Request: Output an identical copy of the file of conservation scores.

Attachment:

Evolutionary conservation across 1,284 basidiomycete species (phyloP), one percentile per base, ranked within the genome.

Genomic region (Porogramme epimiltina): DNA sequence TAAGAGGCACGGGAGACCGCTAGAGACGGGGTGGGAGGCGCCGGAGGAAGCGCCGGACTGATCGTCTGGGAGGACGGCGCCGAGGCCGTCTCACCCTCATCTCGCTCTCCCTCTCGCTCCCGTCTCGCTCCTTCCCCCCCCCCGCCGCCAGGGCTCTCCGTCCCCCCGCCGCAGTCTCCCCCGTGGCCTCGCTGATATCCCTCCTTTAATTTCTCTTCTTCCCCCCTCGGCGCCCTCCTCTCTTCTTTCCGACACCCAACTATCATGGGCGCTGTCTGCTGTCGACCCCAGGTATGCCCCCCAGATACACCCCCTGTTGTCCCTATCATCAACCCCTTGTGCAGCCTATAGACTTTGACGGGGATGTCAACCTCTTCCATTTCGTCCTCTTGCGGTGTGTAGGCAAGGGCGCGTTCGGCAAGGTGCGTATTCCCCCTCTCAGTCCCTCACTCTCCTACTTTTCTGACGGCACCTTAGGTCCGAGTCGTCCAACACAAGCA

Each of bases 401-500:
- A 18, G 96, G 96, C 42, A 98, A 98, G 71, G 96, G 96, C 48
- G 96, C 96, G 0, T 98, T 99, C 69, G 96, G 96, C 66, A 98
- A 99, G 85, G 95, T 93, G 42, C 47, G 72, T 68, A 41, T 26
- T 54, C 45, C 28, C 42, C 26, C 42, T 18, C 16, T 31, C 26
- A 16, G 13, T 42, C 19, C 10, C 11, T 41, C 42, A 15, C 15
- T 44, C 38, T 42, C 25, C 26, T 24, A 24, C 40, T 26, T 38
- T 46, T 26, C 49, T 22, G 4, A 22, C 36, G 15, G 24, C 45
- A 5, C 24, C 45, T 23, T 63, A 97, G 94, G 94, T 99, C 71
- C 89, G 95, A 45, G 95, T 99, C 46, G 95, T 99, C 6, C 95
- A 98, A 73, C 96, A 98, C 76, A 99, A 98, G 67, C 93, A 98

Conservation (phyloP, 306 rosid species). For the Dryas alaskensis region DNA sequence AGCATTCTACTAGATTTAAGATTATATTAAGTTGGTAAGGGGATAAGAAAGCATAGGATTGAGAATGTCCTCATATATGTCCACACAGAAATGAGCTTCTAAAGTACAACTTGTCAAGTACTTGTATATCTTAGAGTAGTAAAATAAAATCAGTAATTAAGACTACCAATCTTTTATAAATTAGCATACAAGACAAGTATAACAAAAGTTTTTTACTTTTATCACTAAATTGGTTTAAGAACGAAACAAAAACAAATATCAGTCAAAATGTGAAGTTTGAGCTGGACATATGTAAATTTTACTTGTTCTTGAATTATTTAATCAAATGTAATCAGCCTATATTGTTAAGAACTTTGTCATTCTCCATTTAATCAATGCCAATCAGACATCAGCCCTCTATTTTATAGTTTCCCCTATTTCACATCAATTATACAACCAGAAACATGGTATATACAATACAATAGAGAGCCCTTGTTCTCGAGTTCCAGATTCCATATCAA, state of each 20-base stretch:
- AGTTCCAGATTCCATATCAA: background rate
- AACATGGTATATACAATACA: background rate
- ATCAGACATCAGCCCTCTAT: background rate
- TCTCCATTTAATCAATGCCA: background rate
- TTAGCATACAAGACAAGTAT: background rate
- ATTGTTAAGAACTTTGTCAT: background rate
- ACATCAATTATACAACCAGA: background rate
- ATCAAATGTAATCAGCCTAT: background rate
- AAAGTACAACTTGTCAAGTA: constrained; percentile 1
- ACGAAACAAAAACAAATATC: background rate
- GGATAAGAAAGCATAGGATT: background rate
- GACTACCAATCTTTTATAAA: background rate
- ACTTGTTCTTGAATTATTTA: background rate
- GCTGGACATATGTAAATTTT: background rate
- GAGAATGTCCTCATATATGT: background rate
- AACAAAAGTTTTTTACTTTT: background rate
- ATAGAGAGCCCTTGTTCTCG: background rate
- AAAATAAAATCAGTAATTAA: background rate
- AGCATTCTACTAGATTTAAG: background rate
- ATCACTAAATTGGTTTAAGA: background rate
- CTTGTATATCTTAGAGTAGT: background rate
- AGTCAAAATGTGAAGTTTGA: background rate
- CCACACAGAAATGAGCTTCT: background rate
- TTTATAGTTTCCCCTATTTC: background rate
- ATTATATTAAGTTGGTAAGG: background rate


Evolutionary conservation across 1,284 basidiomycete species (phyloP), one percentile per base, ranked within the genome.

Genomic region (Porogramme epimiltina): DNA sequence TAAGAGGCACGGGAGACCGCTAGAGACGGGGTGGGAGGCGCCGGAGGAAGCGCCGGACTGATCGTCTGGGAGGACGGCGCCGAGGCCGTCTCACCCTCATCTCGCTCTCCCTCTCGCTCCCGTCTCGCTCCTTCCCCCCCCCCGCCGCCAGGGCTCTCCGTCCCCCCGCCGCAGTCTCCCCCGTGGCCTCGCTGATATCCCTCCTTTAATTTCTCTTCTTCCCCCCTCGGCGCCCTCCTCTCTTCTTTCCGACACCCAACTATCATGGGCGCTGTCTGCTGTCGACCCCAGGTATGCCCCCCAGATACACCCCCTGTTGTCCCTATCATCAACCCCTTGTGCAGCCTATAGACTTTGACGGGGATGTCAACCTCTTCCATTTCGTCCTCTTGCGGTGTGTAGGCAAGGGCGCGTTCGGCAAGGTGCGTATTCCCCCTCTCAGTCCCTCACTCTCCTACTTTTCTGACGGCACCTTAGGTCCGAGTCGTCCAACACAAGCA

Each of bases 401-500:
- A 18, G 96, G 96, C 42, A 98, A 98, G 71, G 96, G 96, C 48
- G 96, C 96, G 0, T 98, T 99, C 69, G 96, G 96, C 66, A 98
- A 99, G 85, G 95, T 93, G 42, C 47, G 72, T 68, A 41, T 26
- T 54, C 45, C 28, C 42, C 26, C 42, T 18, C 16, T 31, C 26
- A 16, G 13, T 42, C 19, C 10, C 11, T 41, C 42, A 15, C 15
- T 44, C 38, T 42, C 25, C 26, T 24, A 24, C 40, T 26, T 38
- T 46, T 26, C 49, T 22, G 4, A 22, C 36, G 15, G 24, C 45
- A 5, C 24, C 45, T 23, T 63, A 97, G 94, G 94, T 99, C 71
- C 89, G 95, A 45, G 95, T 99, C 46, G 95, T 99, C 6, C 95
- A 98, A 73, C 96, A 98, C 76, A 99, A 98, G 67, C 93, A 98

Conservation (phyloP, 306 rosid species). For the Dryas alaskensis region DNA sequence AGCATTCTACTAGATTTAAGATTATATTAAGTTGGTAAGGGGATAAGAAAGCATAGGATTGAGAATGTCCTCATATATGTCCACACAGAAATGAGCTTCTAAAGTACAACTTGTCAAGTACTTGTATATCTTAGAGTAGTAAAATAAAATCAGTAATTAAGACTACCAATCTTTTATAAATTAGCATACAAGACAAGTATAACAAAAGTTTTTTACTTTTATCACTAAATTGGTTTAAGAACGAAACAAAAACAAATATCAGTCAAAATGTGAAGTTTGAGCTGGACATATGTAAATTTTACTTGTTCTTGAATTATTTAATCAAATGTAATCAGCCTATATTGTTAAGAACTTTGTCATTCTCCATTTAATCAATGCCAATCAGACATCAGCCCTCTATTTTATAGTTTCCCCTATTTCACATCAATTATACAACCAGAAACATGGTATATACAATACAATAGAGAGCCCTTGTTCTCGAGTTCCAGATTCCATATCAA, state of each 20-base stretch:
- AGTTCCAGATTCCATATCAA: background rate
- AACATGGTATATACAATACA: background rate
- ATCAGACATCAGCCCTCTAT: background rate
- TCTCCATTTAATCAATGCCA: background rate
- TTAGCATACAAGACAAGTAT: background rate
- ATTGTTAAGAACTTTGTCAT: background rate
- ACATCAATTATACAACCAGA: background rate
- ATCAAATGTAATCAGCCTAT: background rate
- AAAGTACAACTTGTCAAGTA: constrained; percentile 1
- ACGAAACAAAAACAAATATC: background rate
- GGATAAGAAAGCATAGGATT: background rate
- GACTACCAATCTTTTATAAA: background rate
- ACTTGTTCTTGAATTATTTA: background rate
- GCTGGACATATGTAAATTTT: background rate
- GAGAATGTCCTCATATATGT: background rate
- AACAAAAGTTTTTTACTTTT: background rate
- ATAGAGAGCCCTTGTTCTCG: background rate
- AAAATAAAATCAGTAATTAA: background rate
- AGCATTCTACTAGATTTAAG: background rate
- ATCACTAAATTGGTTTAAGA: background rate
- CTTGTATATCTTAGAGTAGT: background rate
- AGTCAAAATGTGAAGTTTGA: background rate
- CCACACAGAAATGAGCTTCT: background rate
- TTTATAGTTTCCCCTATTTC: background rate
- ATTATATTAAGTTGGTAAGG: background rate